The World’s 6 Worst Amusement Parks Sep 12, 2016 by Sarah (Awesome Escape Blogger)
Amusement parks are something that people get happy and excited about, and people look forward to visiting them—especially the kids! But what if you went to a theme park that was dirty, disgusting, and even murderous? (We wish we were kidding, we really do.) Below are some of the worst amusement parks in the entire world.
Action Park, located in New Jersey, is known as “The World’s Most Dangerous Theme Park”—and not in a fun and exciting way. After a ridiculous number of injuries and deaths, the park closed in 1996 for two years before quietly reopening in 1998. The rides are poorly constructed and dangerous—resulting in broken bones, concussions or huge lacerations. Electrical shocks from faulty wiring were a common occurrence on the artificial river. The infamous “Cannonball” waterslide included a loop at the end. While that might sound amazing, it didn’t work. On more than one occasion, people either got stuck in the loop when there wasn’t enough water or they weren’t going fast enough and fell at the top, breaking their noses or suffering a concussion. Eventually, the staff created a trap door near the loop so they could rescue trapped or drowning riders. The slide closed down eventually, but a newly constructed one is set to open again in 2016. After twenty years of mismanagement and broken promises, don’t give this place another chance.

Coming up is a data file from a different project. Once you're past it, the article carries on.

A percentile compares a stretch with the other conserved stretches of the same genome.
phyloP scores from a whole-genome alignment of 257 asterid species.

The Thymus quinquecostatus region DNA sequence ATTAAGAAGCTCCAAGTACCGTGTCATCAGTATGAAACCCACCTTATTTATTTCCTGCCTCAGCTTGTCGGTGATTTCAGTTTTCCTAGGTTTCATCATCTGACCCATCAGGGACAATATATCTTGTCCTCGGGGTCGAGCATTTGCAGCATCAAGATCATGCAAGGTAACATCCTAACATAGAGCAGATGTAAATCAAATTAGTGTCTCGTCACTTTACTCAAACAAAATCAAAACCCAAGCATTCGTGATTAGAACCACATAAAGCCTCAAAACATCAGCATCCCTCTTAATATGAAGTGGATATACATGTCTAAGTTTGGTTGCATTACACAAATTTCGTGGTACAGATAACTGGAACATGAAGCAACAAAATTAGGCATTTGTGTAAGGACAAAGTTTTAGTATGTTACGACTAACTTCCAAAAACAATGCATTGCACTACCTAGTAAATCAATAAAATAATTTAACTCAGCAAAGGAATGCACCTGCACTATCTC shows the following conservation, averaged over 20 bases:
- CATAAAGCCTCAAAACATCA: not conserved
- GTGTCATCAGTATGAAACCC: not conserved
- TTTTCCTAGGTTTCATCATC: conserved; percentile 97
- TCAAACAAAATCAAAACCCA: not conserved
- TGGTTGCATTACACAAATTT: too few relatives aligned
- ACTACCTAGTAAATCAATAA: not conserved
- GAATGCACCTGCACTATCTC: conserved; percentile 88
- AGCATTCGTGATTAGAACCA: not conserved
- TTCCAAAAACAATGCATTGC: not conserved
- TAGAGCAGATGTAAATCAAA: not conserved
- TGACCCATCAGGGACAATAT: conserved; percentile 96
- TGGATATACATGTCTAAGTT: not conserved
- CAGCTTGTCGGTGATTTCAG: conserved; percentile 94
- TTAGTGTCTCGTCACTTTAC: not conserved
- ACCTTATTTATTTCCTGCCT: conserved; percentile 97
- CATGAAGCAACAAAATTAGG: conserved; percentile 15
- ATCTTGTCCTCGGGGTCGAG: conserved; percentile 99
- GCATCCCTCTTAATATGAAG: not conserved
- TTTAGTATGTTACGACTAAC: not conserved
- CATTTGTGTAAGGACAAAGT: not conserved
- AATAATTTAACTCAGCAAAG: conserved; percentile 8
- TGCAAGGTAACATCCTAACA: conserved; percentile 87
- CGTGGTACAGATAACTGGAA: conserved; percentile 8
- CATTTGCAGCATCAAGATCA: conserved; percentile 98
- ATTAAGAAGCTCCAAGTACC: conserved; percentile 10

Parque Ecoalberto is a resort in Alberto, Mexico. You can go hiking, kayaking, swimming, and…cross the border illegally? You can experience what it’s like to cross into the United States as an illegal immigrant. While there might be educational value to an interactive museum or immigrant experience, this “theme park” is just a few miles of dirt road and a very expensive hike. For just under twenty bucks you get a guide and walk for 7.5 miles along a dirt road known as La Caminata, or “The Hike.” You’ll encounter approximately 100 different staff members who are dressed up in masks, pretending to be border agents, drug smugglers, and guides known as “coyotes.” Some people describe the experience as terrifying—and you have to pay for it.
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